If, for example, someone hacked CoinsBank’s system – as was the case that befell Hong Kong bitcoin exchange Bitfinex back in August with the theft of over $60 mln Bitcoin - the former wallet cannot be bypassed/compromised as there is “no possibility” to initiate transactions or make movements from them without the user’s signature.”
Coinsbank revealed to Cointelegraph the information about the issue of cryptocurrency debit cards to be announced on the Blockchain cruise in September:
“Payment cards will be issued by the world's largest card provider and will be available for ordering users soon. The cards will work with cryptocurrencies available on the service – LTC, BTC, ETH, XRP.”
Let’s see whether the commissions will be as low as the current fixed merchant service fee of 0.5 percent.
CEO: Hisyam Nasir
Other projects do not focus on exclusivity of services and rather aim for technological perfection. One of them is the GoByte Network, which is developing its own payment service and offers 0 percent fees for processing services inside the platform and non-cash payments.
The GoByte Pay module interacts directly with the blockchain, creating and executing transactions which are later confirmed by masternodes and miners for technically challenged merchants and consumers on desktop, web, and mobile. Being fast, secure and easy to use, GoByte Pay allows user to have multiple wallets in one account. While only the GBX coin is currently available for payments, developers promise to add new coins after the Pay module’s release in June.
The module is designed to solve the problem of a lack of adoption in retail stores by creating an API to help existing terminals easily connect to POS terminals. Along with InstandSend and free transactions, GoByte is planning to issue their own cryptocurrency debit cards, ATMs and POS terminals.
Visa and the conflicts of interests
A giant like Visa is a regular participant in conflicts with the aforementioned projects. In January 2018, Visa left users in Europe without debit cards. The order was sent to the payment platform WaveCrest, whose customers include several projects working with Bitcoin, including BitPay, TenX, Bitwala and Wirex. As a result many of them had to stop servicing non-US customers.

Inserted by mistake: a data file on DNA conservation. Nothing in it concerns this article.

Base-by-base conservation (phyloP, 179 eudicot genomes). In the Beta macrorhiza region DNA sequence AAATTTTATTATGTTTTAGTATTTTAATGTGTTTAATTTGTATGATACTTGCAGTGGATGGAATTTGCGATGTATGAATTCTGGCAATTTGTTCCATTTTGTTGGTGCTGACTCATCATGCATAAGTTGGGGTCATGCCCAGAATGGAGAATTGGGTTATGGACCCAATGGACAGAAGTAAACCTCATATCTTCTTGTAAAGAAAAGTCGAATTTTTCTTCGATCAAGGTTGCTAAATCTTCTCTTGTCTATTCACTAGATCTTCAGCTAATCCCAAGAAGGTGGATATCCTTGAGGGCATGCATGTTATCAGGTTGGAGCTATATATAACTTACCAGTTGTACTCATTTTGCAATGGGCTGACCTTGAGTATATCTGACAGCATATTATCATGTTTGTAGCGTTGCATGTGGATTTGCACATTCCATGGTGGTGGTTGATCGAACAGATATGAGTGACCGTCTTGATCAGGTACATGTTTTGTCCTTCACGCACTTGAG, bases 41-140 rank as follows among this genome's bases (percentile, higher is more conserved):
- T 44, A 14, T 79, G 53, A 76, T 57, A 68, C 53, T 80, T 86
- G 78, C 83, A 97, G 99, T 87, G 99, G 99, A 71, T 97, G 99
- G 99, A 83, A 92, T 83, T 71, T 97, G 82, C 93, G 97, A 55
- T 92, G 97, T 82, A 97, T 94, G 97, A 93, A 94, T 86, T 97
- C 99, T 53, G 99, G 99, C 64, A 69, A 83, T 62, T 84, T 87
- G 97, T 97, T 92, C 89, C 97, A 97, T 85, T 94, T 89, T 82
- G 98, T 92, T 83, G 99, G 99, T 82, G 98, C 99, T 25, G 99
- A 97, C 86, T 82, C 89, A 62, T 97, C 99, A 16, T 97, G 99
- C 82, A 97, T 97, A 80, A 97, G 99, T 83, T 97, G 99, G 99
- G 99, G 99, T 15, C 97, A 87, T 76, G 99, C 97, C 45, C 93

This year, a scandal erupted between Coinbase and Visa, based on erroneous withdrawals of users accounts.
Developers of cryptocurrencies continue to pursue the goal of monetization with the help of processing systems. To date, fees for depositing funds through credit cards are 3 percent. It seems that many projects creators these days try to put their startups in mobile applications, bypassing the issue of plastic cards, since now the use of NFC on smartphones allows customers to instantly pay for the purchases made by placing their phone next to the seller's gadget. It could be much easier and more convenient to scan a QR code for mobile Bitcoin payments. Possibly in the near future, users will be able to completely opt out of QR in favor of NFC.
In summary, there are no grounds at the moment for thinking that someone would compose a strong competition for the Visa system. For a large number of people, functional convenience, reliability, and ease of use outweigh commission costs which are almost 3 times smaller.
It’s possible that one of the above solutions will earn a significant share of the cryptocurrency transactions, proving its security and developing positive relations with the necessary regulatory bodies. Meanwhile, against a background of ambiguous regulation in different jurisdictions, the future development of such projects remain difficult to predict.